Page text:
Friday, August 10, 2012

The English Ghost - Peter Ackroyd

The English Ghost: Spectres Through Time
Peter Ackroyd
Vintage Books
Copyright: October 31, 2011

The product description:
An enormously enjoyable spooky collection of ghost-sightings over the centuries, full of the spirit of place, in true Ackroyd style.

The English, Peter Ackroyd tells us in this fascinating collection, see more ghosts than any other nation. Each region has its own particular spirits, from the Celtic ghosts of Cornwall to the dobies and boggarts of the north. Some speak and some are silent, some smell of old leather, others of fragrant thyme. From medieval times to today stories have been told and apparitions seen -- ghosts who avenge injustice, souls who long for peace, spooks who just want to have fun.

The English Ghost is a treasury of such sightings which we can believe or not, as we will. The accounts, packed with eerie detail, range from the door-slamming, shrieking ghost of Hinton Manor in the 1760s and the moaning child that terrified Wordsworth's nephew at Cambridge, to the headless bear of Kidderminster, the violent daemon of Devon who tried to strangle a man with his cravat and the modern-day hitchhikers on Bluebell Hill. Comical and scary, like all good ghost stories, these curious incidents also plumb the depths of the English psyche in its yearnings for justice, freedom and love.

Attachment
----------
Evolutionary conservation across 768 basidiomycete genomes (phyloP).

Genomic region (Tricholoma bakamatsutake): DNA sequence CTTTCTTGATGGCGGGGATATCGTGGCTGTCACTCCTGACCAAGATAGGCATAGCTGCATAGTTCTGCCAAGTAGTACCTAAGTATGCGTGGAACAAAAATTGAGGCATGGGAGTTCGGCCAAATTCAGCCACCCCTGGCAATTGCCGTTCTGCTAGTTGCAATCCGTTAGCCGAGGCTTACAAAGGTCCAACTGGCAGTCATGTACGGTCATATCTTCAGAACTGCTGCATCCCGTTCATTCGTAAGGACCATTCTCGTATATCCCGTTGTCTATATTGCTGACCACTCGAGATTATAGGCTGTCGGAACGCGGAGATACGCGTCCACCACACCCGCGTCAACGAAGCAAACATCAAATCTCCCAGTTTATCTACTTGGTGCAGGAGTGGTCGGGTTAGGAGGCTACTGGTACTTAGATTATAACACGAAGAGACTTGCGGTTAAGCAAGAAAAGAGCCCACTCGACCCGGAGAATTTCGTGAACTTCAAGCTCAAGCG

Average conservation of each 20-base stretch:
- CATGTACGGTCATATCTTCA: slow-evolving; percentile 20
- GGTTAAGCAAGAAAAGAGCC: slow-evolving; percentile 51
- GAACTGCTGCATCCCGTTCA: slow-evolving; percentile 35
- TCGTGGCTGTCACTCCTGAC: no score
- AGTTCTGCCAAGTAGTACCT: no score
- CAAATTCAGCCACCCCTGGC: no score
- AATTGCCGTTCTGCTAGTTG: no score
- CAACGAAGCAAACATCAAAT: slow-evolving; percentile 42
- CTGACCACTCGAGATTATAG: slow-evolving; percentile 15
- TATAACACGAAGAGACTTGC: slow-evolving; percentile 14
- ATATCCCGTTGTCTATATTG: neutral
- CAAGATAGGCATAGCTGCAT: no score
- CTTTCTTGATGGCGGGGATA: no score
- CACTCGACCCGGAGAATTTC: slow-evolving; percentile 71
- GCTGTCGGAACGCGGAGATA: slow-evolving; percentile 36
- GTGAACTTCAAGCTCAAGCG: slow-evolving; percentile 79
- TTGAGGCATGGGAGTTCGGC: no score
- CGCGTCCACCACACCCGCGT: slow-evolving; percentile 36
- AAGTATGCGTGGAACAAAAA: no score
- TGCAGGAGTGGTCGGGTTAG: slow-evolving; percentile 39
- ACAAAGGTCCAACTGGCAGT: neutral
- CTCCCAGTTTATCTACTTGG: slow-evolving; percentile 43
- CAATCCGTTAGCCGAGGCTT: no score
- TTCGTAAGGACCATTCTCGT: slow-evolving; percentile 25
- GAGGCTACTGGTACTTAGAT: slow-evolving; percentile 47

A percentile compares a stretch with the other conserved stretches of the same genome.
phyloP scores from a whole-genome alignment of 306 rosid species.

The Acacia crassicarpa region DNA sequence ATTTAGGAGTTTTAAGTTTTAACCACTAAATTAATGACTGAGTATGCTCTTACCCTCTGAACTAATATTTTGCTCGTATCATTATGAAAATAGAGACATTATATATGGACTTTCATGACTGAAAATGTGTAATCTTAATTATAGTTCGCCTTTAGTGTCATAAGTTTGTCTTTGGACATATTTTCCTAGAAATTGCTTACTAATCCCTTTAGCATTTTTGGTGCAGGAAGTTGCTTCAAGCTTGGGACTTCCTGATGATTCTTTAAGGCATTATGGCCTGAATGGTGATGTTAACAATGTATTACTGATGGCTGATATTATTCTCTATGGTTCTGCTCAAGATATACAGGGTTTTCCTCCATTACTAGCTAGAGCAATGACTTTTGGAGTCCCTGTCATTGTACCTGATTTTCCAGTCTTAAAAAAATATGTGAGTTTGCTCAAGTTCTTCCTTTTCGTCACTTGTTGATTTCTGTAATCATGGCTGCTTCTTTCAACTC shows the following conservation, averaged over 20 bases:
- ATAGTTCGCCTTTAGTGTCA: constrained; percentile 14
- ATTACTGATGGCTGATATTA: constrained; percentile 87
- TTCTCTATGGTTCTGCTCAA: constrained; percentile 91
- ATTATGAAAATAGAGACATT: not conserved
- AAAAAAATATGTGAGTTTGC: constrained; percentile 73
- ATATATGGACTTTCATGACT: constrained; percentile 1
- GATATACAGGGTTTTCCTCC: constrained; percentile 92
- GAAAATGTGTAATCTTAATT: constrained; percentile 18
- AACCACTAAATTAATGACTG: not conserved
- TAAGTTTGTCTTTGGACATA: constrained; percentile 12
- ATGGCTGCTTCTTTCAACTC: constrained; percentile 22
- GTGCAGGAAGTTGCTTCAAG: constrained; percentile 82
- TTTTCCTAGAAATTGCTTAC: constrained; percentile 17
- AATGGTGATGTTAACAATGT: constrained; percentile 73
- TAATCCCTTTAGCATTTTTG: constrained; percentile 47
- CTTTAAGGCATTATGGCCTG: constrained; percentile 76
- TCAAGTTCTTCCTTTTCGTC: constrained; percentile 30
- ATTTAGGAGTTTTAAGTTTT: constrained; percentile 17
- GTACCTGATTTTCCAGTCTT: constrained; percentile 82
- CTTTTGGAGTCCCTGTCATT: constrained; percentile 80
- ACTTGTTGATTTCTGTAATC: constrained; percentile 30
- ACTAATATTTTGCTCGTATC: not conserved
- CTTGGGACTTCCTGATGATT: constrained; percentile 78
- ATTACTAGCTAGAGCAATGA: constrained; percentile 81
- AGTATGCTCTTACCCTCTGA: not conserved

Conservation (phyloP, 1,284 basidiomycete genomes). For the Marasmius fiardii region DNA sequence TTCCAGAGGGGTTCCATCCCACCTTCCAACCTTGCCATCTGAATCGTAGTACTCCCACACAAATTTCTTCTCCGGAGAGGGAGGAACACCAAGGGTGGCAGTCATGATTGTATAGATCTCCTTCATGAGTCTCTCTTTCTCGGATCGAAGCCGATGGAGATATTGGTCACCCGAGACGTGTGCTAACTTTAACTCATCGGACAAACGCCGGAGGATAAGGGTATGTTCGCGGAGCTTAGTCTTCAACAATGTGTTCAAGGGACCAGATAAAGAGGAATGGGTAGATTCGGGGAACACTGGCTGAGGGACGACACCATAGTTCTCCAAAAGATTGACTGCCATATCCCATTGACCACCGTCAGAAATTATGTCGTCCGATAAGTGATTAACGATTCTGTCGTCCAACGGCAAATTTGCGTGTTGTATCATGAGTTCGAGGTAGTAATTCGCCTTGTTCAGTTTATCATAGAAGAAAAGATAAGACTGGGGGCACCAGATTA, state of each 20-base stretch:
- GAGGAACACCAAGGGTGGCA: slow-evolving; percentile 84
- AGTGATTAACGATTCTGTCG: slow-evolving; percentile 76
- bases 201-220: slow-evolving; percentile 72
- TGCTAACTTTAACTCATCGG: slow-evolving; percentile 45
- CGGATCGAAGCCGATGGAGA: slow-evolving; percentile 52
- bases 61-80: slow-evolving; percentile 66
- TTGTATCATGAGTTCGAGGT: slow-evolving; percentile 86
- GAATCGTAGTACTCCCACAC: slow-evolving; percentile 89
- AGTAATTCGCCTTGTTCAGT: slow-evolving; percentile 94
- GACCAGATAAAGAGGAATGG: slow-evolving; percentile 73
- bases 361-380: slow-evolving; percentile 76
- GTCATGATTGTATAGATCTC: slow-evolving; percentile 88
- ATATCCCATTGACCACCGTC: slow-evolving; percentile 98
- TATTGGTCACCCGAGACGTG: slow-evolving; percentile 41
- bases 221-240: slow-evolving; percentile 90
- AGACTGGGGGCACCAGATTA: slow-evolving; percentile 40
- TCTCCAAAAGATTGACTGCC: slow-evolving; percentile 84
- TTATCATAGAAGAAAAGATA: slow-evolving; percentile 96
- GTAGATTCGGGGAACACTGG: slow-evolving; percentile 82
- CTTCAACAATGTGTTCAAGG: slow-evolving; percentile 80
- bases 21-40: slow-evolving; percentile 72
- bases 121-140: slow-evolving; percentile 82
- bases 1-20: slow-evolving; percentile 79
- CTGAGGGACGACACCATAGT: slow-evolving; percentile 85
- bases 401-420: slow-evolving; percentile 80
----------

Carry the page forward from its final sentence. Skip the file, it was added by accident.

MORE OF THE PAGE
After reading London Under, and hearing people raving about how good his other books like The Biography of London are, I had high hopes for The English Ghost. Hopes that were, sadly, disappointed. I couldn't even finish the book.

Based on Peter Ackroyd's other books, I thought I was going to be reading perhaps a detailed account through time of a few noted haunted sites. Or, perhaps a history of ghost sightings around Englind. Well, maybe that's what The English Ghost was meant to be.

However, what I found the book to be was more or less just a collection of eighteenth and ninetheenth century accounts of ghost sightings with nothing to connect them together. Nothing about repeated accounts from the same location, nothing from Peter Ackroyd himself to tie the individual accounts together. Not at all what I was expecting.

To me, the book felt rushed, and didn't live up to the standards I expected from Peter Ackroyd. I'm afraid this one's going on the rare "abandoned" pile.

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